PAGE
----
The frequency and intensity of wildfires and other extreme events such as hurricanes, tornados, floods, and earthquakes are anticipated to increase because of climate change, according to the Climate Change 2022 report from the Intergovernmental Panel on Climate Change. Extreme storms and natural disasters have already caused billions of dollars in lost property, a problem that has accelerated demand for RSG 3-D.

Buildings constructed with the RSG 3-D system can withstand wind speeds up to 300 miles per hour and have the structural strength to hold up to an earthquake at 11.0 on the Richter scale, even though there’s never been a recorded earthquake of that magnitude, according to researchers at the University of California at Irvine.

The panelized system garnered attention in 1992 when 14 homes built with the system by former President Jimmy Carter and Habitat for Humanity were the only ones left standing in the Liberty City area of Miami after the devastation of Hurricane Andrew hit.

“At that time the company had no ability to sell the system and they were overrun with demand,” Calligar says. “They eventually merged with a company in Mexico to continue building the panelized system for a limited number of clients.”


While the prime benefit of the RSG 3-D technique is resilience to natural disasters and weather events, the building system is also extremely energy efficient because of the consistency of the insulation in the walls. The concrete used with this building system prevents rot, mold, and leaking, and makes the home resistant to insects and vermin. The buildings typically require less maintenance over time because of the precise construction technique and the durability of the materials used. The result: less money spent over time on energy costs and maintenance.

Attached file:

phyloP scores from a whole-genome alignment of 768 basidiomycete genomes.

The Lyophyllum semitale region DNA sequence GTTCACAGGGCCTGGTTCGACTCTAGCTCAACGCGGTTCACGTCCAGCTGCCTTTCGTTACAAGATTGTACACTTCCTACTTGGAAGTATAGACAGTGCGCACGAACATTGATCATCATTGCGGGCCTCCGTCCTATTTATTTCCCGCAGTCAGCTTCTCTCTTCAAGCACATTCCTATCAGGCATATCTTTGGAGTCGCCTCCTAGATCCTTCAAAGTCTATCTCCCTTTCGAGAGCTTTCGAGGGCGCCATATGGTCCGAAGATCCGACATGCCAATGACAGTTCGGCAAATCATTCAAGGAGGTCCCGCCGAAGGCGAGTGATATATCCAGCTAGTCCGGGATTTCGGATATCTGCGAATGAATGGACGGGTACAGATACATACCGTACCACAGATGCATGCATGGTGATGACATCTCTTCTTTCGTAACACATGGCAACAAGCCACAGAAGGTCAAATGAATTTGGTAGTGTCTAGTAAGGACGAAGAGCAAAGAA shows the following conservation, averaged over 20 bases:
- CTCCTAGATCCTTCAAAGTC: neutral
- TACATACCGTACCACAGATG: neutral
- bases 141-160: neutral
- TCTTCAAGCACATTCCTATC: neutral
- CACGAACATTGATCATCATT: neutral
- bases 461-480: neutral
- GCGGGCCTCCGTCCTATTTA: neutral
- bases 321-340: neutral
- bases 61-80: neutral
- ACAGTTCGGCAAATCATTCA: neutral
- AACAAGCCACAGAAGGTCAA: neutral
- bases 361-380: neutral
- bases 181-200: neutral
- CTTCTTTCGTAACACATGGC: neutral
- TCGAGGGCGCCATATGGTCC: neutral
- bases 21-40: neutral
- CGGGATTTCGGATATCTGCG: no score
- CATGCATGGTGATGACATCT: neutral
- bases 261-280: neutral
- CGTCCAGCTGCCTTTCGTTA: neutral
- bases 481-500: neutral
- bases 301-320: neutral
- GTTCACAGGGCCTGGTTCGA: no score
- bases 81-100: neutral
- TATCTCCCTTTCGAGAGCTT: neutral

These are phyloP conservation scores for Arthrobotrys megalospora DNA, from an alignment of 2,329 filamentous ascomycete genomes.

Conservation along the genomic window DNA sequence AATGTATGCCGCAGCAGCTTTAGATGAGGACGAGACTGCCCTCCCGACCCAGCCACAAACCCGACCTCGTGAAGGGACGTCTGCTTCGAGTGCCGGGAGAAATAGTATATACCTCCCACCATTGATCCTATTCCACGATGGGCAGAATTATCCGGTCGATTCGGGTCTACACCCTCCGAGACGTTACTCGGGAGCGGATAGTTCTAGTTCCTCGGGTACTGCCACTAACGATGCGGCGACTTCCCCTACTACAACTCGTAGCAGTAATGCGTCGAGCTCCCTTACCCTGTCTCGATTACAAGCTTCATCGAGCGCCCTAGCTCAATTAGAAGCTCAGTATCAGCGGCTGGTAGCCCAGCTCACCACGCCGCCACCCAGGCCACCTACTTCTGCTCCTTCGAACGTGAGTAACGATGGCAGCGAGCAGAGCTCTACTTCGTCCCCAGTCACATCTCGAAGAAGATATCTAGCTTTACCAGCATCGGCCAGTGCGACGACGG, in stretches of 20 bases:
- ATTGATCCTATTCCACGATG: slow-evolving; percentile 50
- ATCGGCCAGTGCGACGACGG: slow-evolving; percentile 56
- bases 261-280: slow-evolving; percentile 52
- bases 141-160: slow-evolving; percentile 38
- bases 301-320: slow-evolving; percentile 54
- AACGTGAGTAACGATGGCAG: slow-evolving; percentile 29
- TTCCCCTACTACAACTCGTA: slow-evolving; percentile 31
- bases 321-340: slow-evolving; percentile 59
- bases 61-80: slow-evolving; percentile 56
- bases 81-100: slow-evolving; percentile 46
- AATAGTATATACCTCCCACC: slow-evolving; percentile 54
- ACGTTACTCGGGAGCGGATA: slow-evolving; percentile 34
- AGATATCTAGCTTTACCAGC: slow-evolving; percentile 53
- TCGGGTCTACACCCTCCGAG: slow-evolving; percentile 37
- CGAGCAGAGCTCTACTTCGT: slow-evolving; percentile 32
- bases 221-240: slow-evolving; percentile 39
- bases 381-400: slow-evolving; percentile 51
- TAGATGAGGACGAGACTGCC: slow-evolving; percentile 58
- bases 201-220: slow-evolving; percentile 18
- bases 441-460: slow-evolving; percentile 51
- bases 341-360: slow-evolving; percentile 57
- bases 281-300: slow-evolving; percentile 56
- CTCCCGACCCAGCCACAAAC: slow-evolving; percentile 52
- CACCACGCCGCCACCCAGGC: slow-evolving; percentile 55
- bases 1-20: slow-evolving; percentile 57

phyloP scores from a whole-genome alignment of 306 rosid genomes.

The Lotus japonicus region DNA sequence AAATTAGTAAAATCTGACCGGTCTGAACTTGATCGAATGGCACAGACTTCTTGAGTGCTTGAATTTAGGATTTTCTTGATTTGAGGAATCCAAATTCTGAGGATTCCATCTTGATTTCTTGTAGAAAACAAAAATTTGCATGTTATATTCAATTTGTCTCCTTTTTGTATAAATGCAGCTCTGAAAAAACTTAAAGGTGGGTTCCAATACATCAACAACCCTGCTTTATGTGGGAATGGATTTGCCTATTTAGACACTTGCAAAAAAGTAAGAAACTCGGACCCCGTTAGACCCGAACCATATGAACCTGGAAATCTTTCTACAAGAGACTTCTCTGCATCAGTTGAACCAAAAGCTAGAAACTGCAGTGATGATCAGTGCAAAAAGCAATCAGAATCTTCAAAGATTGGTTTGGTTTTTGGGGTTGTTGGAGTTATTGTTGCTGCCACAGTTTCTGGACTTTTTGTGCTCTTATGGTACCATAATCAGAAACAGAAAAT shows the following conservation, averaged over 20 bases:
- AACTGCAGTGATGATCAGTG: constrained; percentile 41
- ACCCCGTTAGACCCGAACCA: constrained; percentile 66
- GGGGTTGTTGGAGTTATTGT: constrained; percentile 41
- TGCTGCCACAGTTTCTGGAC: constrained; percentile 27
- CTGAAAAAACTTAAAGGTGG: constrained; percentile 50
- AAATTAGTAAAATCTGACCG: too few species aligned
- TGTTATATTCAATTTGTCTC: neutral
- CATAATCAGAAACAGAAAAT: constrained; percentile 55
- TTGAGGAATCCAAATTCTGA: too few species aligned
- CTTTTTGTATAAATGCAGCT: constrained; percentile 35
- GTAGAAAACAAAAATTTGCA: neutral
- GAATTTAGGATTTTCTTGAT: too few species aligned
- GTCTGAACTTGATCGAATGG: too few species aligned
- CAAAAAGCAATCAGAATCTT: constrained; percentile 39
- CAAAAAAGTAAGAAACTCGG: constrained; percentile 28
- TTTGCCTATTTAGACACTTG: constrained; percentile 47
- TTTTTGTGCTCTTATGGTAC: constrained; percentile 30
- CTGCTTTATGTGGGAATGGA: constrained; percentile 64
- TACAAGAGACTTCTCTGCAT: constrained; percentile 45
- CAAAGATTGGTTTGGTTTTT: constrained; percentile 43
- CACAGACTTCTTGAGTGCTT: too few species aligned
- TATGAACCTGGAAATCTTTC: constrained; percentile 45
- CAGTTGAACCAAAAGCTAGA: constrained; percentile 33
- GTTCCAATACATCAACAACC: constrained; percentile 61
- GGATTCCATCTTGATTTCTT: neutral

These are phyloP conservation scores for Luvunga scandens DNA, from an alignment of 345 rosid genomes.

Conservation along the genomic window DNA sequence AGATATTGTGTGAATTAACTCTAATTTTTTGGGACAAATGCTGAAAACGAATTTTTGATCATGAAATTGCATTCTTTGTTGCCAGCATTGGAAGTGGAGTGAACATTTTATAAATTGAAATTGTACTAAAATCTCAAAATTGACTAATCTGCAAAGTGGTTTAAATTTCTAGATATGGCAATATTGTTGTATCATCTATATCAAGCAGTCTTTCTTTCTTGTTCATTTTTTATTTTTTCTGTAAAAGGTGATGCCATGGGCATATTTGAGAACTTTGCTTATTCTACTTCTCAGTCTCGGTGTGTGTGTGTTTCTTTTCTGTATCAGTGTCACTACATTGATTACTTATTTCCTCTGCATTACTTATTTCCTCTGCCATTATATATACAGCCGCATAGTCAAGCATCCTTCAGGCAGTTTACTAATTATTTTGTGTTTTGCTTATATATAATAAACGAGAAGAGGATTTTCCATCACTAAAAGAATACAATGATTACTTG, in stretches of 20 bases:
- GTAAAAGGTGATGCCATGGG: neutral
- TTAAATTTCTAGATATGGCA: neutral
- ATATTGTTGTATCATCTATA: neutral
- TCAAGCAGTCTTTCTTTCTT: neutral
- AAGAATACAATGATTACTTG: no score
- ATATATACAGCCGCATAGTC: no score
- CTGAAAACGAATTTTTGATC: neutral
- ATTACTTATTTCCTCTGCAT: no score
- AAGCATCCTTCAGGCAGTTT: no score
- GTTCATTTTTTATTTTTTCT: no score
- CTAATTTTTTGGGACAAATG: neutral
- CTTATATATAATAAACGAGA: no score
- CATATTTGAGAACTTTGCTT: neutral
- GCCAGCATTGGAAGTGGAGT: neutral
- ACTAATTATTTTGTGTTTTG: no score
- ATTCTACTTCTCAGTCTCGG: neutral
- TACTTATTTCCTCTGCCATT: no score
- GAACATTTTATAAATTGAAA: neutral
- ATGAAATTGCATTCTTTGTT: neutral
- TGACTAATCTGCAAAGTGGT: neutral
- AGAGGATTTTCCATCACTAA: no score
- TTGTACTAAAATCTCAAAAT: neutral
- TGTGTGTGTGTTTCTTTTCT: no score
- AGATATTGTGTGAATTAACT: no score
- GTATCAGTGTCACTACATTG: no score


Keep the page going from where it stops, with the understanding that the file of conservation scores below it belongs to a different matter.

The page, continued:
“We also reduce carbon emissions because our systems used 40% less concrete compared to a cast-in-place building,” Calligar says. “This is not only good for the environment, but this provides benefits to commercial builders and developers who want to lower their carbon emissions.”

Calligar’s goal is to provide the building system to future-proof entire communities, particularly in hurricane-prone areas in Florida and the Gulf Coast and in wildfire-prone areas in the West. He notes that while many communities are built with modular components that provide energy efficiency and improved engineering, they still lack resiliency if they are built with a wood core.

“Those homes don’t have the performance level of a house built with steel and concrete during a seismic event, a wildfire or a flood,” Calligar says.


As the company ramped up business, Calligar operated an extremely lean business to control costs. Now, he is focusing on hiring senior-level staff, expanding the product line, marketing, and strategic partnerships.

“Andersen Windows committed to RSG 3-D early and we’re very appreciative,” Calligar says. “StrucSure and Lloyds of London are providing best-in-industry structural warranties to RSG 3-D builders, and additional alignments like these will be expanded.”

The company’s plant in Mexicali provides enough panels for 4,000 houses per year. They plan to build another manufacturing plant in the Southeast U.S. to be closer to Florida, the Caribbean, and the Gulf Coast, where needs are high for buildings resilient to hurricanes.

Calligar says the biggest challenge his company faces is long-term scalability. In the short term, RSG 3-D has so far managed the acceleration of demand that stems from natural disasters and interest among builders for larger and more complex projects using their system.

“We have runway as a business because of the longer-term sea change that will demand better building performance in the coming decades,” Calligar says. “Client education is the key to adoption and scaling of our company.”